Jimmy Kay and Alan Dixon from The Metal Voice recently interviewed Dokken, Lynch Mob guitarist George Lynch, who spoke about The End Machine‘s new album Phase 2 which was released April 9 2021 via Frontiers.
Lynch also spoke about Randy Rhoads and his time teaching at Musonia as well as an understanding they made.
Was the new The End Machine album supposed to sound similar to the Dokken sound?
“We set out to recreate the chemistry and mentality of the writing process and the compositional chemistry that Jeff (Pilson) and I had. So that is what we tried to recreate, not necessarily tried to plagiarize Dokken’s songs or sound but just being in that frame of mind. I think we did a good job on that. We decided on this record to go back and place more importance on the fundamentals like having the biggest hook as possible and most memorable sing a long hooks, easy to digest, with easy digestible tempos and structures and a tried true western music formula. We kind of went back to that with some other elements in there. Really what it comes down to is giving the majority of the people what they want and in some sense we are selling a product and it becomes more challenging for us in later years to recreate that people know and love about what we do or have done in the past. We are constantly hearing complaints from people saying, ok you are reinventing yourself you do all these other things what about the core thing that you are known for how come you don’t do that anymore? So we had to address that and it has been challenging, it’s hard to do. The hardest thing for me to do and I can speak for Jeff (Pilson) as well is to recreate something we were 35 years ago. Very difficult to do that I have tried before and not have succeeded where i have had better success reinventing myself “
Is the new album Phase 2 infused with different influences?
“Sure, it always has, Dokken wasn’t a pure thing either, Dokken was just a bunch of other influences. There was a whole lot of Judas Priest influence in Dokken and others you name it just about anything. Late 60’s music, 70’s and contemporary bands at the time that were influencing us. So we weren’t immune from the influences, Dokken is an amalgamation of all our influences and everything we create now is a continuation of that and Dokken is one of our influences, we have come full circle.”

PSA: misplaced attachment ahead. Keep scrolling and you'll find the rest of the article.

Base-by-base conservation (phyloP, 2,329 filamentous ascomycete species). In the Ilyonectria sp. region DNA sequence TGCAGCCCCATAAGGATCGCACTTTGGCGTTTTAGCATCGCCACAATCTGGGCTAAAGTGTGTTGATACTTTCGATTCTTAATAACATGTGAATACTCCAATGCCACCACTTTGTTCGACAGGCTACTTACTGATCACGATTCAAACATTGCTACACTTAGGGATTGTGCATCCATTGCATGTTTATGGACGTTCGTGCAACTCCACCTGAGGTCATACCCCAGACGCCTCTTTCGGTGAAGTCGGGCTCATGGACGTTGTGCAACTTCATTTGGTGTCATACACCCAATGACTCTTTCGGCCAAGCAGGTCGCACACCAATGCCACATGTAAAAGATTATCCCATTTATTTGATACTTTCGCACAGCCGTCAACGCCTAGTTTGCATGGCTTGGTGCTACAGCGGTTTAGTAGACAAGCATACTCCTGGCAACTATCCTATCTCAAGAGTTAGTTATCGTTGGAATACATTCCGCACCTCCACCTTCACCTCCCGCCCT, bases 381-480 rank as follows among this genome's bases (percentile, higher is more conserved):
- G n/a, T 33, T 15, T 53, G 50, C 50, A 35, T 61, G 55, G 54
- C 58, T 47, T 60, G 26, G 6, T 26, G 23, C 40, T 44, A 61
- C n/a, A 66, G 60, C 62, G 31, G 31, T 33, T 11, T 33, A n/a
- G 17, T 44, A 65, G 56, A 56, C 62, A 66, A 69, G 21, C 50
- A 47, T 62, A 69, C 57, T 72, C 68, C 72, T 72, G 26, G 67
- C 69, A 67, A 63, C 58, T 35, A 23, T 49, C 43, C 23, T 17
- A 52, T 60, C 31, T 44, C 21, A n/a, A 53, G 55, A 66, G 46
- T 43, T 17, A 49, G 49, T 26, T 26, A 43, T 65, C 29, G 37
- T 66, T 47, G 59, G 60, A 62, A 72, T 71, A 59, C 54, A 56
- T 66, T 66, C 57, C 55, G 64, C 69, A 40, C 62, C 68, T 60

Were you a student of Randy Rhoads or did you teach at Musoina (Rhoads music School) what was your connection to Randy Rhoads?
“I taught at Musonia. We (randy Rhoads) played shows together frequently, we rehearsed in the same rehearsal facility and shared the same rooms. We had a lot of opportunities to hang out, share licks, talked occasionally, we weren’t like friends or anything but we were in the same business and ran in the same circles and ran into each other all the time. I know that he appreciated my playing and liked my playing. He would bring people to see me frequently including his mom. We were both up for Ozzy. I was up for Ozzy on three different occasions and one of the times was when Randy got it over me and then the understanding was that between whichever one of us got it the other one would teach at Musoina. Well i got the consolation prize. Randy told his mom if anything ever happened with him that he would want me to fill in if possible (teaching) if i would be willing to, so I did. “
he End Machine is a project created, overseen and directed by Serafino Perugino President and A&R director of Frontiers Records.
THE END MACHINE are back with their sophomore album, “Phase2,” which follows on the heels of their well-received and successful self-titled debut album released in 2018. The End Machine features former classic lineup Dokken members George Lynch and Jeff Pilson with the awesome singer Robert Mason (Warrant, Lynch Mob) on lead vocals. Classic Dokken drummer Mick Brown handled drums on the first album, but is now retired, so in his place behind the drum kit is none other than his brother Steve Brown.
The new record builds on the great bluesy hard rock music of the debut, but sees the band move more towards the classic Dokken sound and the result is a 2.0 reboot of a killer music machine!